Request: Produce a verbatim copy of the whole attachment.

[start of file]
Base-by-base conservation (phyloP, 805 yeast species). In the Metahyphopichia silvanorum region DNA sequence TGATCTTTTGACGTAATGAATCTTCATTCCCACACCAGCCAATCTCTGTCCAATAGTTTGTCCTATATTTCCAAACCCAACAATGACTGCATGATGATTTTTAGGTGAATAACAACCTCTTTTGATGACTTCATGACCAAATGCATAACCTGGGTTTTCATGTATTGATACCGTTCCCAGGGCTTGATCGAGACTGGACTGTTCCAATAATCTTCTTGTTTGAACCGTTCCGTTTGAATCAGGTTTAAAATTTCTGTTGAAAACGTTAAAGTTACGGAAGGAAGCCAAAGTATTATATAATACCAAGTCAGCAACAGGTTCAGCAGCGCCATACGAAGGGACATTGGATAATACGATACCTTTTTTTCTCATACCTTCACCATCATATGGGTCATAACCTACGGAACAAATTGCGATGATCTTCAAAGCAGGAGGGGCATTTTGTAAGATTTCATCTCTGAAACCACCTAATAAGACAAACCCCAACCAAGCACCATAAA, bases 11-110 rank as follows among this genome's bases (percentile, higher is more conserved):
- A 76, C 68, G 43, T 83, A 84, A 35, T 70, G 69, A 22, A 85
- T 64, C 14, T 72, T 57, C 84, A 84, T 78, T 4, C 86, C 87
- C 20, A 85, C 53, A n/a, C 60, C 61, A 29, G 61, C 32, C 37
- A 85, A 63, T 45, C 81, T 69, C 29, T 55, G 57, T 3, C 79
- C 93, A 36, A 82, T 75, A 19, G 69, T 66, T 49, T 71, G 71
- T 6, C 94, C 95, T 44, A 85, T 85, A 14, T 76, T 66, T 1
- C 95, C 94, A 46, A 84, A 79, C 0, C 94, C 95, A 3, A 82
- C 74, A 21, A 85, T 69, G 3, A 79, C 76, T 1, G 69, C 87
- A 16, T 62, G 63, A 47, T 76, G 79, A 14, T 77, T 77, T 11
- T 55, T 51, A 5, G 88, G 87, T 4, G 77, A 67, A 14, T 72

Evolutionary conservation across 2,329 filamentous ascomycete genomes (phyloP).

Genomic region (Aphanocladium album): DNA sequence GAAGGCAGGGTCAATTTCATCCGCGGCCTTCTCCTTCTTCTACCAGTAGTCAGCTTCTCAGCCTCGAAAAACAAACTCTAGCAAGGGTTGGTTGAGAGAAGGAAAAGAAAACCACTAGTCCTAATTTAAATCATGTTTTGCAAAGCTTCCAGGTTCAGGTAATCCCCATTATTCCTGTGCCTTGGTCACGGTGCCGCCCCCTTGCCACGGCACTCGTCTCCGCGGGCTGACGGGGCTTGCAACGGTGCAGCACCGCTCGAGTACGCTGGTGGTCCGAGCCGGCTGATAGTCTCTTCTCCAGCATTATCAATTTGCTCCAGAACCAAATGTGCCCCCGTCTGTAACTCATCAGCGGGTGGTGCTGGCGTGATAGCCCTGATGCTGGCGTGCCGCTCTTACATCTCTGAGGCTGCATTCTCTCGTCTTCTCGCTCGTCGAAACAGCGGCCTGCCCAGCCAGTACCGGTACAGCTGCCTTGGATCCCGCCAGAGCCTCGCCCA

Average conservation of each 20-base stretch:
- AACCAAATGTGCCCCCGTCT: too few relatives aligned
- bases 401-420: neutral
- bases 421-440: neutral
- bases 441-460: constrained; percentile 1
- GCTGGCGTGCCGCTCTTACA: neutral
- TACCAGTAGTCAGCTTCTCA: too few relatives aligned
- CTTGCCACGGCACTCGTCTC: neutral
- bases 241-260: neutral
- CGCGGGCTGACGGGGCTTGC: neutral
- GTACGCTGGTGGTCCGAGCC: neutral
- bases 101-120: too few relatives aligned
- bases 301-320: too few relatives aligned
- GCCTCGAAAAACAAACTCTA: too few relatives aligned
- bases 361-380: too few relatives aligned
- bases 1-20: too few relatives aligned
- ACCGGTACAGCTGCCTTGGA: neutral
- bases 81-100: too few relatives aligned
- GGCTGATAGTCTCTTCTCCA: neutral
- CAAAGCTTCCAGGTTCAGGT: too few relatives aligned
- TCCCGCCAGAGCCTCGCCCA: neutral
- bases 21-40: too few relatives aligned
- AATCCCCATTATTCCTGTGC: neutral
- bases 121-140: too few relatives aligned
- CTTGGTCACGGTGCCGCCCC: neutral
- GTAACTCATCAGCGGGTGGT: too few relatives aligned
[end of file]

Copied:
Base-by-base conservation (phyloP, 805 yeast species). In the Metahyphopichia silvanorum region DNA sequence TGATCTTTTGACGTAATGAATCTTCATTCCCACACCAGCCAATCTCTGTCCAATAGTTTGTCCTATATTTCCAAACCCAACAATGACTGCATGATGATTTTTAGGTGAATAACAACCTCTTTTGATGACTTCATGACCAAATGCATAACCTGGGTTTTCATGTATTGATACCGTTCCCAGGGCTTGATCGAGACTGGACTGTTCCAATAATCTTCTTGTTTGAACCGTTCCGTTTGAATCAGGTTTAAAATTTCTGTTGAAAACGTTAAAGTTACGGAAGGAAGCCAAAGTATTATATAATACCAAGTCAGCAACAGGTTCAGCAGCGCCATACGAAGGGACATTGGATAATACGATACCTTTTTTTCTCATACCTTCACCATCATATGGGTCATAACCTACGGAACAAATTGCGATGATCTTCAAAGCAGGAGGGGCATTTTGTAAGATTTCATCTCTGAAACCACCTAATAAGACAAACCCCAACCAAGCACCATAAA, bases 11-110 rank as follows among this genome's bases (percentile, higher is more conserved):
- A 76, C 68, G 43, T 83, A 84, A 35, T 70, G 69, A 22, A 85
- T 64, C 14, T 72, T 57, C 84, A 84, T 78, T 4, C 86, C 87
- C 20, A 85, C 53, A n/a, C 60, C 61, A 29, G 61, C 32, C 37
- A 85, A 63, T 45, C 81, T 69, C 29, T 55, G 57, T 3, C 79
- C 93, A 36, A 82, T 75, A 19, G 69, T 66, T 49, T 71, G 71
- T 6, C 94, C 95, T 44, A 85, T 85, A 14, T 76, T 66, T 1
- C 95, C 94, A 46, A 84, A 79, C 0, C 94, C 95, A 3, A 82
- C 74, A 21, A 85, T 69, G 3, A 79, C 76, T 1, G 69, C 87
- A 16, T 62, G 63, A 47, T 76, G 79, A 14, T 77, T 77, T 11
- T 55, T 51, A 5, G 88, G 87, T 4, G 77, A 67, A 14, T 72

Evolutionary conservation across 2,329 filamentous ascomycete genomes (phyloP).

Genomic region (Aphanocladium album): DNA sequence GAAGGCAGGGTCAATTTCATCCGCGGCCTTCTCCTTCTTCTACCAGTAGTCAGCTTCTCAGCCTCGAAAAACAAACTCTAGCAAGGGTTGGTTGAGAGAAGGAAAAGAAAACCACTAGTCCTAATTTAAATCATGTTTTGCAAAGCTTCCAGGTTCAGGTAATCCCCATTATTCCTGTGCCTTGGTCACGGTGCCGCCCCCTTGCCACGGCACTCGTCTCCGCGGGCTGACGGGGCTTGCAACGGTGCAGCACCGCTCGAGTACGCTGGTGGTCCGAGCCGGCTGATAGTCTCTTCTCCAGCATTATCAATTTGCTCCAGAACCAAATGTGCCCCCGTCTGTAACTCATCAGCGGGTGGTGCTGGCGTGATAGCCCTGATGCTGGCGTGCCGCTCTTACATCTCTGAGGCTGCATTCTCTCGTCTTCTCGCTCGTCGAAACAGCGGCCTGCCCAGCCAGTACCGGTACAGCTGCCTTGGATCCCGCCAGAGCCTCGCCCA

Average conservation of each 20-base stretch:
- AACCAAATGTGCCCCCGTCT: too few relatives aligned
- bases 401-420: neutral
- bases 421-440: neutral
- bases 441-460: constrained; percentile 1
- GCTGGCGTGCCGCTCTTACA: neutral
- TACCAGTAGTCAGCTTCTCA: too few relatives aligned
- CTTGCCACGGCACTCGTCTC: neutral
- bases 241-260: neutral
- CGCGGGCTGACGGGGCTTGC: neutral
- GTACGCTGGTGGTCCGAGCC: neutral
- bases 101-120: too few relatives aligned
- bases 301-320: too few relatives aligned
- GCCTCGAAAAACAAACTCTA: too few relatives aligned
- bases 361-380: too few relatives aligned
- bases 1-20: too few relatives aligned
- ACCGGTACAGCTGCCTTGGA: neutral
- bases 81-100: too few relatives aligned
- GGCTGATAGTCTCTTCTCCA: neutral
- CAAAGCTTCCAGGTTCAGGT: too few relatives aligned
- TCCCGCCAGAGCCTCGCCCA: neutral
- bases 21-40: too few relatives aligned
- AATCCCCATTATTCCTGTGC: neutral
- bases 121-140: too few relatives aligned
- CTTGGTCACGGTGCCGCCCC: neutral
- GTAACTCATCAGCGGGTGGT: too few relatives aligned